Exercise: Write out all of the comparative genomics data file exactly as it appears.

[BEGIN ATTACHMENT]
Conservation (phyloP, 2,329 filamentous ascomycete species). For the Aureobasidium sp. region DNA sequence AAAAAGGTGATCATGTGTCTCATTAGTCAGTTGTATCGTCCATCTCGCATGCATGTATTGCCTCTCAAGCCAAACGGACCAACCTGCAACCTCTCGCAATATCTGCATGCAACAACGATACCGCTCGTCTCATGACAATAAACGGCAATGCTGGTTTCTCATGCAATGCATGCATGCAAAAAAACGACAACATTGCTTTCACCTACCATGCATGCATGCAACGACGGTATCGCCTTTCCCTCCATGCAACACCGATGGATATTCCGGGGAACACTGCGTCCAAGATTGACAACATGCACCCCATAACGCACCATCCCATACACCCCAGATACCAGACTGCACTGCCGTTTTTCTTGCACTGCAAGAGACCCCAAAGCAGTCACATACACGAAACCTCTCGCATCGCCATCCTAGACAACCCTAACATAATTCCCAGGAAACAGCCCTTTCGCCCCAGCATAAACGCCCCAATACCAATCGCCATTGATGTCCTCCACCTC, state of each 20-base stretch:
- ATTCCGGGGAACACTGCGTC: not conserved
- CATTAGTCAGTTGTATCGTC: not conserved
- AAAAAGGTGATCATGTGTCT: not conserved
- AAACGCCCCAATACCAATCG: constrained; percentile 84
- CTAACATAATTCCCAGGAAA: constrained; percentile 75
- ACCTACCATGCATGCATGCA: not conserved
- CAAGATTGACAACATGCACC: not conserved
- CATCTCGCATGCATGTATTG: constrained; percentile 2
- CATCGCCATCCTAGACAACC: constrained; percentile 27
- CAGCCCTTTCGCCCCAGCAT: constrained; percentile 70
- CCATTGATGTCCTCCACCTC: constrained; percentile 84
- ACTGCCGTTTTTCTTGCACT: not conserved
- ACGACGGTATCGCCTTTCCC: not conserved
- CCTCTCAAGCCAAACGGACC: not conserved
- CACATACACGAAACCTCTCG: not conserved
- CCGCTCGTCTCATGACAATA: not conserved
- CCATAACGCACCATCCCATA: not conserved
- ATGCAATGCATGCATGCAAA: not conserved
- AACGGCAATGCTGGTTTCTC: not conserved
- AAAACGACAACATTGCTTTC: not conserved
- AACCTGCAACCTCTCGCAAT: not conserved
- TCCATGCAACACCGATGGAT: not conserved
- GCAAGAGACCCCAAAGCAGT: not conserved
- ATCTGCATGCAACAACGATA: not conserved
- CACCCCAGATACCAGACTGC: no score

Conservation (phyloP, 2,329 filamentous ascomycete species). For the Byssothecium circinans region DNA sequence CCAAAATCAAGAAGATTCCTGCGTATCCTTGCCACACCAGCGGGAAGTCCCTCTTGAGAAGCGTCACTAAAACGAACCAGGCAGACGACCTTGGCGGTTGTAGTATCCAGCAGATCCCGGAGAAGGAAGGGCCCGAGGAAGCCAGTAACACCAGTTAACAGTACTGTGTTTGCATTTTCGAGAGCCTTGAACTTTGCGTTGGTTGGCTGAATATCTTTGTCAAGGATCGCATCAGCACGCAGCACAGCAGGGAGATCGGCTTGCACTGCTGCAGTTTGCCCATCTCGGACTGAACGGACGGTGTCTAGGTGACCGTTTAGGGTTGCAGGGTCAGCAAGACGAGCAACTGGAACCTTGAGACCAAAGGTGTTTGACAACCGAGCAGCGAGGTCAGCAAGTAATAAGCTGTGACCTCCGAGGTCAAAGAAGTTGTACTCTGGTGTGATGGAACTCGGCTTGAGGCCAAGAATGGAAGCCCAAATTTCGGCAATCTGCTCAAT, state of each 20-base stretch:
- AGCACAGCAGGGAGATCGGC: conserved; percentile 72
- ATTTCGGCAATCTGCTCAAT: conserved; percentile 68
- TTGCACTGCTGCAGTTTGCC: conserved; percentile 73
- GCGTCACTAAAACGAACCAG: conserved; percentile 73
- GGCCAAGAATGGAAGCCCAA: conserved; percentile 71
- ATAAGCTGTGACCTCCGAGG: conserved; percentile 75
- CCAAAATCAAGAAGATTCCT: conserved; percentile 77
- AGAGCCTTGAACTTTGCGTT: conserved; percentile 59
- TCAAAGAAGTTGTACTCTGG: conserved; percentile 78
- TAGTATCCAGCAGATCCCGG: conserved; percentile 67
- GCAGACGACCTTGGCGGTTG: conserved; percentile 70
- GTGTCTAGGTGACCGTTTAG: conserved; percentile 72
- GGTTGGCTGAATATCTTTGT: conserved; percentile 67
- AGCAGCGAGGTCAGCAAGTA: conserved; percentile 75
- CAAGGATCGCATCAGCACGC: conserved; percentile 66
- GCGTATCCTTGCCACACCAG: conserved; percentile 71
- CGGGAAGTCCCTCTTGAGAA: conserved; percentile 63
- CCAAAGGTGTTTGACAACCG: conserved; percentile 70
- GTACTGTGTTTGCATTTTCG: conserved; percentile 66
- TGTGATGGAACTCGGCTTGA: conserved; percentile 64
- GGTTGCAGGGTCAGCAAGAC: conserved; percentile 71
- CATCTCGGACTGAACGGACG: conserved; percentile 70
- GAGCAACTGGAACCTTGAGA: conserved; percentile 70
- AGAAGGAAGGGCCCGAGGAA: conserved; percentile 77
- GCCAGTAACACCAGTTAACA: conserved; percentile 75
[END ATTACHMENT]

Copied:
Conservation (phyloP, 2,329 filamentous ascomycete species). For the Aureobasidium sp. region DNA sequence AAAAAGGTGATCATGTGTCTCATTAGTCAGTTGTATCGTCCATCTCGCATGCATGTATTGCCTCTCAAGCCAAACGGACCAACCTGCAACCTCTCGCAATATCTGCATGCAACAACGATACCGCTCGTCTCATGACAATAAACGGCAATGCTGGTTTCTCATGCAATGCATGCATGCAAAAAAACGACAACATTGCTTTCACCTACCATGCATGCATGCAACGACGGTATCGCCTTTCCCTCCATGCAACACCGATGGATATTCCGGGGAACACTGCGTCCAAGATTGACAACATGCACCCCATAACGCACCATCCCATACACCCCAGATACCAGACTGCACTGCCGTTTTTCTTGCACTGCAAGAGACCCCAAAGCAGTCACATACACGAAACCTCTCGCATCGCCATCCTAGACAACCCTAACATAATTCCCAGGAAACAGCCCTTTCGCCCCAGCATAAACGCCCCAATACCAATCGCCATTGATGTCCTCCACCTC, state of each 20-base stretch:
- ATTCCGGGGAACACTGCGTC: not conserved
- CATTAGTCAGTTGTATCGTC: not conserved
- AAAAAGGTGATCATGTGTCT: not conserved
- AAACGCCCCAATACCAATCG: constrained; percentile 84
- CTAACATAATTCCCAGGAAA: constrained; percentile 75
- ACCTACCATGCATGCATGCA: not conserved
- CAAGATTGACAACATGCACC: not conserved
- CATCTCGCATGCATGTATTG: constrained; percentile 2
- CATCGCCATCCTAGACAACC: constrained; percentile 27
- CAGCCCTTTCGCCCCAGCAT: constrained; percentile 70
- CCATTGATGTCCTCCACCTC: constrained; percentile 84
- ACTGCCGTTTTTCTTGCACT: not conserved
- ACGACGGTATCGCCTTTCCC: not conserved
- CCTCTCAAGCCAAACGGACC: not conserved
- CACATACACGAAACCTCTCG: not conserved
- CCGCTCGTCTCATGACAATA: not conserved
- CCATAACGCACCATCCCATA: not conserved
- ATGCAATGCATGCATGCAAA: not conserved
- AACGGCAATGCTGGTTTCTC: not conserved
- AAAACGACAACATTGCTTTC: not conserved
- AACCTGCAACCTCTCGCAAT: not conserved
- TCCATGCAACACCGATGGAT: not conserved
- GCAAGAGACCCCAAAGCAGT: not conserved
- ATCTGCATGCAACAACGATA: not conserved
- CACCCCAGATACCAGACTGC: no score

Conservation (phyloP, 2,329 filamentous ascomycete species). For the Byssothecium circinans region DNA sequence CCAAAATCAAGAAGATTCCTGCGTATCCTTGCCACACCAGCGGGAAGTCCCTCTTGAGAAGCGTCACTAAAACGAACCAGGCAGACGACCTTGGCGGTTGTAGTATCCAGCAGATCCCGGAGAAGGAAGGGCCCGAGGAAGCCAGTAACACCAGTTAACAGTACTGTGTTTGCATTTTCGAGAGCCTTGAACTTTGCGTTGGTTGGCTGAATATCTTTGTCAAGGATCGCATCAGCACGCAGCACAGCAGGGAGATCGGCTTGCACTGCTGCAGTTTGCCCATCTCGGACTGAACGGACGGTGTCTAGGTGACCGTTTAGGGTTGCAGGGTCAGCAAGACGAGCAACTGGAACCTTGAGACCAAAGGTGTTTGACAACCGAGCAGCGAGGTCAGCAAGTAATAAGCTGTGACCTCCGAGGTCAAAGAAGTTGTACTCTGGTGTGATGGAACTCGGCTTGAGGCCAAGAATGGAAGCCCAAATTTCGGCAATCTGCTCAAT, state of each 20-base stretch:
- AGCACAGCAGGGAGATCGGC: conserved; percentile 72
- ATTTCGGCAATCTGCTCAAT: conserved; percentile 68
- TTGCACTGCTGCAGTTTGCC: conserved; percentile 73
- GCGTCACTAAAACGAACCAG: conserved; percentile 73
- GGCCAAGAATGGAAGCCCAA: conserved; percentile 71
- ATAAGCTGTGACCTCCGAGG: conserved; percentile 75
- CCAAAATCAAGAAGATTCCT: conserved; percentile 77
- AGAGCCTTGAACTTTGCGTT: conserved; percentile 59
- TCAAAGAAGTTGTACTCTGG: conserved; percentile 78
- TAGTATCCAGCAGATCCCGG: conserved; percentile 67
- GCAGACGACCTTGGCGGTTG: conserved; percentile 70
- GTGTCTAGGTGACCGTTTAG: conserved; percentile 72
- GGTTGGCTGAATATCTTTGT: conserved; percentile 67
- AGCAGCGAGGTCAGCAAGTA: conserved; percentile 75
- CAAGGATCGCATCAGCACGC: conserved; percentile 66
- GCGTATCCTTGCCACACCAG: conserved; percentile 71
- CGGGAAGTCCCTCTTGAGAA: conserved; percentile 63
- CCAAAGGTGTTTGACAACCG: conserved; percentile 70
- GTACTGTGTTTGCATTTTCG: conserved; percentile 66
- TGTGATGGAACTCGGCTTGA: conserved; percentile 64
- GGTTGCAGGGTCAGCAAGAC: conserved; percentile 71
- CATCTCGGACTGAACGGACG: conserved; percentile 70
- GAGCAACTGGAACCTTGAGA: conserved; percentile 70
- AGAAGGAAGGGCCCGAGGAA: conserved; percentile 77
- GCCAGTAACACCAGTTAACA: conserved; percentile 75